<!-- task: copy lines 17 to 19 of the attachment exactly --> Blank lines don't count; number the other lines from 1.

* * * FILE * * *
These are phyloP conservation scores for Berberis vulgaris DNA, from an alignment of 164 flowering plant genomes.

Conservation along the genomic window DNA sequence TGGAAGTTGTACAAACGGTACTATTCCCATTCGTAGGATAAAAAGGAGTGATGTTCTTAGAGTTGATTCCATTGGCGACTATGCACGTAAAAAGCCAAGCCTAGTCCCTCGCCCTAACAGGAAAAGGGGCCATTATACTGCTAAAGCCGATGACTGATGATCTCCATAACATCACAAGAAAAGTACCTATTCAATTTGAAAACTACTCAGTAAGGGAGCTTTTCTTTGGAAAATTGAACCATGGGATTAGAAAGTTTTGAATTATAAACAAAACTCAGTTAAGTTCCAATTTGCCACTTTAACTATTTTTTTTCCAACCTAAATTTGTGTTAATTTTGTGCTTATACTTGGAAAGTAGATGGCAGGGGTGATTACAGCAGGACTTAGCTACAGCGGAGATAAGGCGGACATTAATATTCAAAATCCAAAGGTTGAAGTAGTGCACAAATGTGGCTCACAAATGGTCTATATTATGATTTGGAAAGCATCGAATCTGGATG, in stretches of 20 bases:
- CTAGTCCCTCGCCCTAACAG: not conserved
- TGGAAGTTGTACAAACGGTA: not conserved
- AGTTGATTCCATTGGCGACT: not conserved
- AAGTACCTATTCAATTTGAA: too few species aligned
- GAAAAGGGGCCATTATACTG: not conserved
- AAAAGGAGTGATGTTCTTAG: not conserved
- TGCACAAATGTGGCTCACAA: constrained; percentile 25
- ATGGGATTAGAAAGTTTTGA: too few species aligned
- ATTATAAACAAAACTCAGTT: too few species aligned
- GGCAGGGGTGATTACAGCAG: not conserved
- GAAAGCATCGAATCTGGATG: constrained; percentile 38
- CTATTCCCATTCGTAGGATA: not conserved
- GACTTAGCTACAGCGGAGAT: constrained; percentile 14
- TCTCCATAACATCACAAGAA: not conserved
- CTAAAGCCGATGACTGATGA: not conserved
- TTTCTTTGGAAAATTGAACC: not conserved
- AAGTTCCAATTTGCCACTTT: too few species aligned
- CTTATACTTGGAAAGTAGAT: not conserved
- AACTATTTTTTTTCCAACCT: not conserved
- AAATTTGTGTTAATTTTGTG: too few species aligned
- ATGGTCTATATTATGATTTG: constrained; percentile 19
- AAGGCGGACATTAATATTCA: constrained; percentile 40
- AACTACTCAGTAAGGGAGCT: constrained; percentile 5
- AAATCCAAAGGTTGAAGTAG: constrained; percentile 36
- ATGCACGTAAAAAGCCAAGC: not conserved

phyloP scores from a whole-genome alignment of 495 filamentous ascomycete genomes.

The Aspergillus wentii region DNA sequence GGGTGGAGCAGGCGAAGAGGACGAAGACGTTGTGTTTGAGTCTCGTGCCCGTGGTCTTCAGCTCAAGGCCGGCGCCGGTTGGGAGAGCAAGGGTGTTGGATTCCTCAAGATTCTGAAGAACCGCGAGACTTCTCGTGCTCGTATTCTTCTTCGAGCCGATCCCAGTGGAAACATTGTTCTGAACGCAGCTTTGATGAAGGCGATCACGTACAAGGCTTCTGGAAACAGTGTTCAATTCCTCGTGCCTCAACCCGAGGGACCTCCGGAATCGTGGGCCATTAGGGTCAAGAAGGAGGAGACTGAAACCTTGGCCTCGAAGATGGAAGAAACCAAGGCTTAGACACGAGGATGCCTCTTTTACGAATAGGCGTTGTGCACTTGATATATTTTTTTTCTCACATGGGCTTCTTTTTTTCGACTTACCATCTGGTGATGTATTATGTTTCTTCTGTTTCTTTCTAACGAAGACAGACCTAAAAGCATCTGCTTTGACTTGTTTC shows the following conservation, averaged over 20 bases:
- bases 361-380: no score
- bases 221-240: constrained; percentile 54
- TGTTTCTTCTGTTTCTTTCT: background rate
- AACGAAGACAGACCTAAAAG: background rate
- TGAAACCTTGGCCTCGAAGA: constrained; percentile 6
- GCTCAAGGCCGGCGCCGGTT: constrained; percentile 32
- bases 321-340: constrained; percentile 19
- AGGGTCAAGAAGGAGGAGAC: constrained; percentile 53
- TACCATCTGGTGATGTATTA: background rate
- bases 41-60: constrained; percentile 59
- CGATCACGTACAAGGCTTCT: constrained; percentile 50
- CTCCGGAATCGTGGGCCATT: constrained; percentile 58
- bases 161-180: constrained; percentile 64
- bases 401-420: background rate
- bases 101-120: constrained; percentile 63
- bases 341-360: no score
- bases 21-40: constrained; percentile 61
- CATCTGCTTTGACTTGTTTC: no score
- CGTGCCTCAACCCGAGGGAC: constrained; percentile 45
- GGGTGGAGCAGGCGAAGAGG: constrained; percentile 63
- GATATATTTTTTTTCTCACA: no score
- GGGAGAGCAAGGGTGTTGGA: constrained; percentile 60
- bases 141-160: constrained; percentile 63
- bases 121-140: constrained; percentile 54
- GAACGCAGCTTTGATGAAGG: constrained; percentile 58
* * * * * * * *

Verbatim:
- CTAAAGCCGATGACTGATGA: not conserved
- TTTCTTTGGAAAATTGAACC: not conserved
- AAGTTCCAATTTGCCACTTT: too few species aligned